Combat in Final Fantasy XIII is pretty simplistic. Characters get many of the same abilities so there’s not a lot to differentiate them in terms of mechanics. Every class (or rather, Paradigm) learns the same moves in the same order, and the “auto battle” option during combat ensures that I never have to think too much about what I’m doing. Despite this focus on simplicity, after about 20 hours I encountered a sequence where characterization and these combat mechanics came together in a way rarely seen in games, let alone any RPG.
The sequence involves just two of the characters: Snow, a gung-ho hero, and Hope, a weak and shy kid who hates Snow. Whereas most of the other cast members share Paradigm classes, Hope and Snow have no classes in common. The most important difference in this case is that Snow can become a Sentinel, a class that can block enemy attacks.
There’s one enemy in particular that serves as a catalyst to this ludic character development: A flying motorcycle with a gatling gun that can kill you in one hit. The only way to survive the attack is to block, but the only character that can block is Snow. This set up forces the player to react in a very specific way whenever the gatling gun charges up for an attack: Snow must stop whatever he’s doing and become a Sentinel; he must then provoke the motorcycle to get its attention focused on him and then block in preparation for the attack. Failing any step results in death. If the enemy isn’t provoked, it will kill Hope. If the attack isn’t blocked, it will kill Snow, and these abilities are only available to the Sentinel.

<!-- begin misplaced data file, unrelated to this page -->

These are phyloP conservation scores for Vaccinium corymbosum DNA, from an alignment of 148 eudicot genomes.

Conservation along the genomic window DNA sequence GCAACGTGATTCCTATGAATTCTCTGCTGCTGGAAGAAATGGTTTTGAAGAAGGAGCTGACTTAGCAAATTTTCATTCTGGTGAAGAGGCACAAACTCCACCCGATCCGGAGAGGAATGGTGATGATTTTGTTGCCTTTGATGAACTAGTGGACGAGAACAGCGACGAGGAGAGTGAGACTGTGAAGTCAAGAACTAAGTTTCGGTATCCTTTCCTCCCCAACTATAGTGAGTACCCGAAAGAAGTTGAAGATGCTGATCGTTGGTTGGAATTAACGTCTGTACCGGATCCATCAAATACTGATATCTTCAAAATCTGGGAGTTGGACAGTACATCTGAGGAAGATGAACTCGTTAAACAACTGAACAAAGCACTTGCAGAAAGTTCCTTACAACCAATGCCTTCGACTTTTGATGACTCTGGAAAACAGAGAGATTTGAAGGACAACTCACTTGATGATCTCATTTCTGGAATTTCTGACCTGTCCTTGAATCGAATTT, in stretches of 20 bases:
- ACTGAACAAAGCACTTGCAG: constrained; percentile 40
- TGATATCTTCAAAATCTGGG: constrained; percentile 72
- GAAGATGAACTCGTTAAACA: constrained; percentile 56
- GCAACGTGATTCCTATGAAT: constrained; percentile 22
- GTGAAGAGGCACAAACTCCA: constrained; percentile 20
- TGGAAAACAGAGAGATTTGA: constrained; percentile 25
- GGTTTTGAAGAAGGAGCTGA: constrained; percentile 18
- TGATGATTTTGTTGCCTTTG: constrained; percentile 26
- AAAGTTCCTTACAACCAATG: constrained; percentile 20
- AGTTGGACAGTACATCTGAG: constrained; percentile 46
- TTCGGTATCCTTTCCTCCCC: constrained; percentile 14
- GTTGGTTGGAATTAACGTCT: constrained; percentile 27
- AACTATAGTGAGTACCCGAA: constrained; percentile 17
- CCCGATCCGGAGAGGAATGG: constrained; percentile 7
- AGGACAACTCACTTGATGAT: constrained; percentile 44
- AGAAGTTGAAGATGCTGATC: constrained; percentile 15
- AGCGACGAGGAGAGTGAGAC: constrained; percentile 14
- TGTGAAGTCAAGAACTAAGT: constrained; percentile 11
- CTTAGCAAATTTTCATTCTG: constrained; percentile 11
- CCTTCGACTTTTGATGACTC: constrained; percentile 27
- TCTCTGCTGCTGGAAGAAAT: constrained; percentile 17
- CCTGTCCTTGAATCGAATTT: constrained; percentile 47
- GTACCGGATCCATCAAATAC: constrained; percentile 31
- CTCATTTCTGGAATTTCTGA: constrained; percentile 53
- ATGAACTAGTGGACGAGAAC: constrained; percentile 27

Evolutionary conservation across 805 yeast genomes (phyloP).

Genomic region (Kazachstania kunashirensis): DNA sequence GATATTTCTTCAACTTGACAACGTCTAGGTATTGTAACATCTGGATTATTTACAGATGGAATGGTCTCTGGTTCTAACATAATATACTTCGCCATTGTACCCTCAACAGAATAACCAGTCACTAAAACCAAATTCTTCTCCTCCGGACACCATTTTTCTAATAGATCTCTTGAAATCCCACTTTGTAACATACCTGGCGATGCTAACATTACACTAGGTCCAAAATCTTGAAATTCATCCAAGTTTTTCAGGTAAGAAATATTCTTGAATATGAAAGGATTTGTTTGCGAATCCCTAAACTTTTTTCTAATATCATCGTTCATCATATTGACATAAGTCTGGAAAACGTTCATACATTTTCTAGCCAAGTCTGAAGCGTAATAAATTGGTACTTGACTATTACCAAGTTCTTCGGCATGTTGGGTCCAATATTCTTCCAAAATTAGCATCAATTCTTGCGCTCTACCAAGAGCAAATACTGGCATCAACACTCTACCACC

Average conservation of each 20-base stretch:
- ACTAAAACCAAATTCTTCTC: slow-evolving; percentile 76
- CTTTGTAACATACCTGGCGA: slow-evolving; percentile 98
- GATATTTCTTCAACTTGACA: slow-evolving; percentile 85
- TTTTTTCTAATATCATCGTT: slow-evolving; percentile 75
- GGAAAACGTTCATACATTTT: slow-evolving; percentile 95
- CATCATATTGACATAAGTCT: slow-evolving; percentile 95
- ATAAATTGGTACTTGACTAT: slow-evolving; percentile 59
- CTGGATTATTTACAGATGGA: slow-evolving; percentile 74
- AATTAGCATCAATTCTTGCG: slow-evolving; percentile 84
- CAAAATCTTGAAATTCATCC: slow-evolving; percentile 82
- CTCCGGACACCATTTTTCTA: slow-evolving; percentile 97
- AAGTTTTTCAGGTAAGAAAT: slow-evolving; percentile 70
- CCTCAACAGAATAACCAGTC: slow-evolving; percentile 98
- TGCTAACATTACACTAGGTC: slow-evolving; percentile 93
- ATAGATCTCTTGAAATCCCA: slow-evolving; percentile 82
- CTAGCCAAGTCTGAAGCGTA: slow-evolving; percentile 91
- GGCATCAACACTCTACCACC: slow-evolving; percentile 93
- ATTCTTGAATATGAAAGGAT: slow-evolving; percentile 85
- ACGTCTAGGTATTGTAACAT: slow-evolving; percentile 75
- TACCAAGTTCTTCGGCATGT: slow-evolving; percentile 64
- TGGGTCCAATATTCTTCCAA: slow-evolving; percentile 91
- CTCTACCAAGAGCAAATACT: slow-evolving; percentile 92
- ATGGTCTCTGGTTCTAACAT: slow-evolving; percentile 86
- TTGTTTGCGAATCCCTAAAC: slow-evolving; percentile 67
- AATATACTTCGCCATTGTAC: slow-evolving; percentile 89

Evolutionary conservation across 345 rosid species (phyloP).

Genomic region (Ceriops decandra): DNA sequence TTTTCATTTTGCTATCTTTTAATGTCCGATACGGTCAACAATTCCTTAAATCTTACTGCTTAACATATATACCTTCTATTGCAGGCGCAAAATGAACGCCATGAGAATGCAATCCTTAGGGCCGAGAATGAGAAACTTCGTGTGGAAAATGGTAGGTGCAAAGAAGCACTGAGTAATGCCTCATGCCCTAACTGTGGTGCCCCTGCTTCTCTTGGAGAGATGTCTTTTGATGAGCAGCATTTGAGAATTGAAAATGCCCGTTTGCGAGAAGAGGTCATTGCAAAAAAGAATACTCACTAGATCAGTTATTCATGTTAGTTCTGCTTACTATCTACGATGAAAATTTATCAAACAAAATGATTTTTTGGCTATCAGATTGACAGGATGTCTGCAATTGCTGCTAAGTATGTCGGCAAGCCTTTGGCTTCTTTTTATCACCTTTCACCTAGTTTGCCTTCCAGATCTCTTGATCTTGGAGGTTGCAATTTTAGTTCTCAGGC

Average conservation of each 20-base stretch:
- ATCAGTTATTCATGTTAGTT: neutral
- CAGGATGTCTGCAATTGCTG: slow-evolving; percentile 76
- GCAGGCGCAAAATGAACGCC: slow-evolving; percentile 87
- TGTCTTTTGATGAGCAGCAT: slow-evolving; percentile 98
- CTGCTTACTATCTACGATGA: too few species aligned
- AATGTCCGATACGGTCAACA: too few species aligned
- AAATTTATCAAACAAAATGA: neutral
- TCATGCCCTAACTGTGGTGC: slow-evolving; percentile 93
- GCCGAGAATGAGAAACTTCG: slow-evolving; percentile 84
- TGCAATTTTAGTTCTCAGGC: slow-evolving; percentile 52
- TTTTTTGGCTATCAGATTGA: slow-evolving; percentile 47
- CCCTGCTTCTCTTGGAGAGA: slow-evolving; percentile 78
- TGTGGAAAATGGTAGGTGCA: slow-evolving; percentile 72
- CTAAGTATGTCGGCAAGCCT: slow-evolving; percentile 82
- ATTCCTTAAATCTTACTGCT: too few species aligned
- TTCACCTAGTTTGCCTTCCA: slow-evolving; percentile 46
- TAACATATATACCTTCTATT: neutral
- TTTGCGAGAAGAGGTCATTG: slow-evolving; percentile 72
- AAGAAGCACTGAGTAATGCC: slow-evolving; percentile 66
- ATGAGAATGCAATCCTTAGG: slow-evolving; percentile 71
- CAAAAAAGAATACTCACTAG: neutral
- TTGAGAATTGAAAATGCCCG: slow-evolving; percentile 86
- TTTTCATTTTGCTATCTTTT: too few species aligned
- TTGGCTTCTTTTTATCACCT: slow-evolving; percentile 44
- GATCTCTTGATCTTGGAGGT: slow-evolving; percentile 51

The fact that Snow can be killed by provoking the enemy reinforces our idea of him as a selfless person. He’s willing to put himself in danger to save others. The speed at which you have to act then reinforces his impulsiveness. He must shift Paradigms quickly, which makes it seem less like a thoughtful tactic and more like an automatic need to protect others. The combat mechanics force players to act with the same natural selflessness that Snow embodies if they want both characters to make it through the fight alive.
Since Hope hates Snow, the fact that the kid acts as the main healer of the two seems contradictory at first, but that contradiction is part of his personality as well. Up to this point in the game, Hope has had multiple chances to attack Snow, but never acted on those opportunities. His role as healer and his reliance on Snow’s protection are practical complications to his plan for revenge, complications that play themselves out in the combat mechanics and that further fuel his own inner struggle.
After about an hour, Hope and Snow meet with other characters, and this sequence ends. Combat goes back to its fast-paced simplicity, but for this short sequence, Final Fantasy XIII uses its battle system in a way few RPGs ever do: as a means of character development, not just tactical fun.